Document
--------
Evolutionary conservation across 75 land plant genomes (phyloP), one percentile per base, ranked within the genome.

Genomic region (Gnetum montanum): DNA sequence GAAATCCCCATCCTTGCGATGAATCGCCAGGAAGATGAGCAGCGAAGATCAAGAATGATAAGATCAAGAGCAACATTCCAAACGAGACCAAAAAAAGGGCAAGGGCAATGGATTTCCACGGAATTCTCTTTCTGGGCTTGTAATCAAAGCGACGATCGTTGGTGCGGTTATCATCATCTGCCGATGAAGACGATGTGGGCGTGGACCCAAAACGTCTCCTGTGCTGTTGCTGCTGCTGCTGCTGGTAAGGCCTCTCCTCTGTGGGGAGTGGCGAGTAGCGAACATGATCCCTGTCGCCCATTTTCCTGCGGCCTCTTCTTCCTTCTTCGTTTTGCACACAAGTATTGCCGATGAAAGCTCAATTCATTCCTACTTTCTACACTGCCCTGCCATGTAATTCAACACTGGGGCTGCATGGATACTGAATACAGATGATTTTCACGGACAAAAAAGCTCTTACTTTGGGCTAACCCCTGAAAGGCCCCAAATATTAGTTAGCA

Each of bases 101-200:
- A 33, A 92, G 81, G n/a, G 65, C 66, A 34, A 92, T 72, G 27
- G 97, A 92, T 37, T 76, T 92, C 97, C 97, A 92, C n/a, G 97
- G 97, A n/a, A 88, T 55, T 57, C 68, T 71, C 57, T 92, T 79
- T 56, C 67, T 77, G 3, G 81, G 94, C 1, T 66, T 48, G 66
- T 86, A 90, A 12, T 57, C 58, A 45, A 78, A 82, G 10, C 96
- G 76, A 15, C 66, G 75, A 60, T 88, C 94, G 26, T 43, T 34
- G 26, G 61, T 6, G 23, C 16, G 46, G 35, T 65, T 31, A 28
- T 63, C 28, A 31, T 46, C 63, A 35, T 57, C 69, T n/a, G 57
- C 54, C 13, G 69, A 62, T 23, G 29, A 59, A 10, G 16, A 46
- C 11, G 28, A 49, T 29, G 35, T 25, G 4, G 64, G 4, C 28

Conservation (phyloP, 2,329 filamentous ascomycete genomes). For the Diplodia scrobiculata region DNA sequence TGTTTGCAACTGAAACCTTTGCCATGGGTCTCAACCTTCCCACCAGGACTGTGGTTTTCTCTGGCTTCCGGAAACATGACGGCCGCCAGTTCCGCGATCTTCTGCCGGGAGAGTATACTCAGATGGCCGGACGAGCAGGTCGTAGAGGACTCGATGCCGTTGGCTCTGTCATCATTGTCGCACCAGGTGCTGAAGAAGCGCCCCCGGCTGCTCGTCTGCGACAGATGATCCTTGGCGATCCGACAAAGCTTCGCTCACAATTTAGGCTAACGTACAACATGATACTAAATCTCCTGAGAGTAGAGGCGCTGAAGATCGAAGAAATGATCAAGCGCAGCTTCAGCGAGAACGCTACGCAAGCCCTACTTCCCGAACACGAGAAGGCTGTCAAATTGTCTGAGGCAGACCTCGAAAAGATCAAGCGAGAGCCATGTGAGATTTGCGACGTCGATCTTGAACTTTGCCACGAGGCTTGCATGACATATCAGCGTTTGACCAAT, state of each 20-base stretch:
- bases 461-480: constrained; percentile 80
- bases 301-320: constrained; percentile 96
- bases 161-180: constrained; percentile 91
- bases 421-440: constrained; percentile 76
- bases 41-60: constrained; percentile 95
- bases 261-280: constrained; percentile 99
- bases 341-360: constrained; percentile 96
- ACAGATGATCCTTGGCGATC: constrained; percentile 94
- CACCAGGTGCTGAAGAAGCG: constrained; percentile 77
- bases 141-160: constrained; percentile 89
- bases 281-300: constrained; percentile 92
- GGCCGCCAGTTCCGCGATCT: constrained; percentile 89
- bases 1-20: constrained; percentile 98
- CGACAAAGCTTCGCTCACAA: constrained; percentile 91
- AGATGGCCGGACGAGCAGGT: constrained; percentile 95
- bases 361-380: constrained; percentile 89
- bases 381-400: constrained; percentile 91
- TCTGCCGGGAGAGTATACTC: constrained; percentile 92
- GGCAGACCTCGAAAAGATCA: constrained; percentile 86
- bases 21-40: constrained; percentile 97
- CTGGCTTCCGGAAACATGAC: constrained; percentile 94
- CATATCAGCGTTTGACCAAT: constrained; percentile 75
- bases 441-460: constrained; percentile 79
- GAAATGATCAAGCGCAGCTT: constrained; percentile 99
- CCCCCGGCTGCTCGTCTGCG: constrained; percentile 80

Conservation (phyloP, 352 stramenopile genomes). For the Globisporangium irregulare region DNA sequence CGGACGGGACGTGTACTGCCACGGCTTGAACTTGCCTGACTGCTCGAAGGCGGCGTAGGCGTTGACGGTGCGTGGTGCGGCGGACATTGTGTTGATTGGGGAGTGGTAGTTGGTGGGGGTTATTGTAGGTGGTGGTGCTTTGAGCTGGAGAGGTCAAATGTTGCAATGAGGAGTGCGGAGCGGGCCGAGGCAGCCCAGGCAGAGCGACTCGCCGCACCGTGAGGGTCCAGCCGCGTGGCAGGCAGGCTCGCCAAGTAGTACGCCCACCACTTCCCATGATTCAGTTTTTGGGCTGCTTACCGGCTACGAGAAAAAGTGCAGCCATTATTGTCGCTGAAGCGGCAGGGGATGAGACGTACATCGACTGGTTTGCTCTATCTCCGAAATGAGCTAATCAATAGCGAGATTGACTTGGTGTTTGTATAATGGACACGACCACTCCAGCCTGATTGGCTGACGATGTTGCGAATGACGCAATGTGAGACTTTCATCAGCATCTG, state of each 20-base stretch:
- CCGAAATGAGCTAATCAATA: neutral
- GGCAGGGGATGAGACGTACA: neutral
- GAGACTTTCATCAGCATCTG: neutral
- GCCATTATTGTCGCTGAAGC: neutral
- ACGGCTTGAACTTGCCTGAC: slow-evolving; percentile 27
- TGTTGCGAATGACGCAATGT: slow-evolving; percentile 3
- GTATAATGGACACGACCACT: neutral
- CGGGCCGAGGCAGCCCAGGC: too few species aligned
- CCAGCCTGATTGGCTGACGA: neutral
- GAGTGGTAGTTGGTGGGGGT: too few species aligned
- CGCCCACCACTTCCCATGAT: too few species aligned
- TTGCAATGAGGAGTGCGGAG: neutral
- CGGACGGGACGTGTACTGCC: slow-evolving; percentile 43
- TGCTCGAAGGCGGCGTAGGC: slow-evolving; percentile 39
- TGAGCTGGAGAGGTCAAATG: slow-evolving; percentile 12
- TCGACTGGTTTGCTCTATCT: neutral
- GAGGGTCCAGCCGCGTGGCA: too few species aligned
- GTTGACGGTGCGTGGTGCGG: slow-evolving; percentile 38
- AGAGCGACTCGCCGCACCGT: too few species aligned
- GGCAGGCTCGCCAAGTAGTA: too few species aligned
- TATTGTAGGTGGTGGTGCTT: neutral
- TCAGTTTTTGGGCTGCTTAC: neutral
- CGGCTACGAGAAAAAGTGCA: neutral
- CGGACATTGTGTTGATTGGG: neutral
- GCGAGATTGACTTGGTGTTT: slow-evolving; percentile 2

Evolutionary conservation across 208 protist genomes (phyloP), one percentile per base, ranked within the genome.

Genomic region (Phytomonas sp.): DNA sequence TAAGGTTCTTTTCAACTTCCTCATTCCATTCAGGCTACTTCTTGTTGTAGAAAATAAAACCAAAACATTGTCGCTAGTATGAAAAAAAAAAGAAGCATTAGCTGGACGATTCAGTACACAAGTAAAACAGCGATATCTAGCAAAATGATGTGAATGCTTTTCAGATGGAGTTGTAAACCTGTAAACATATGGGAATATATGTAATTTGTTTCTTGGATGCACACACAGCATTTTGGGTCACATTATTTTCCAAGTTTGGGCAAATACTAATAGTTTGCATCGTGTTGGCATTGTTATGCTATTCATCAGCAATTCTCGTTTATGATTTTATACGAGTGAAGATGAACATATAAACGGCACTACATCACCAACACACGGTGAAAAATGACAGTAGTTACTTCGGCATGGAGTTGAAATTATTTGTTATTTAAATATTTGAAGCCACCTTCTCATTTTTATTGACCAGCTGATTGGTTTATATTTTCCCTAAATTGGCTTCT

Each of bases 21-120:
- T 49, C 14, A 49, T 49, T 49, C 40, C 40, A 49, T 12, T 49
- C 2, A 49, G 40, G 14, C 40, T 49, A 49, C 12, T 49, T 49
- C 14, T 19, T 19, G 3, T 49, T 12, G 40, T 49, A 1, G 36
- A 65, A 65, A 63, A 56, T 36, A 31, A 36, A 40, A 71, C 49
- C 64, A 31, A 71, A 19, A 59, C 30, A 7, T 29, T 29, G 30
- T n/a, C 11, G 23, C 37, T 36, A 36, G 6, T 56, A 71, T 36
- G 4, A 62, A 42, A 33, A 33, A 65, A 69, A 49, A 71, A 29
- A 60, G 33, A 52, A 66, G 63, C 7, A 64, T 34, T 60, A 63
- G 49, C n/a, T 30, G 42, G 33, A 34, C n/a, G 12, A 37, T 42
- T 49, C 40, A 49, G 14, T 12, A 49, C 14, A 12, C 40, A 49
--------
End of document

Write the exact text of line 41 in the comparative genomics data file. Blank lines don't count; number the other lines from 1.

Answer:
- CCGAAATGAGCTAATCAATA: neutral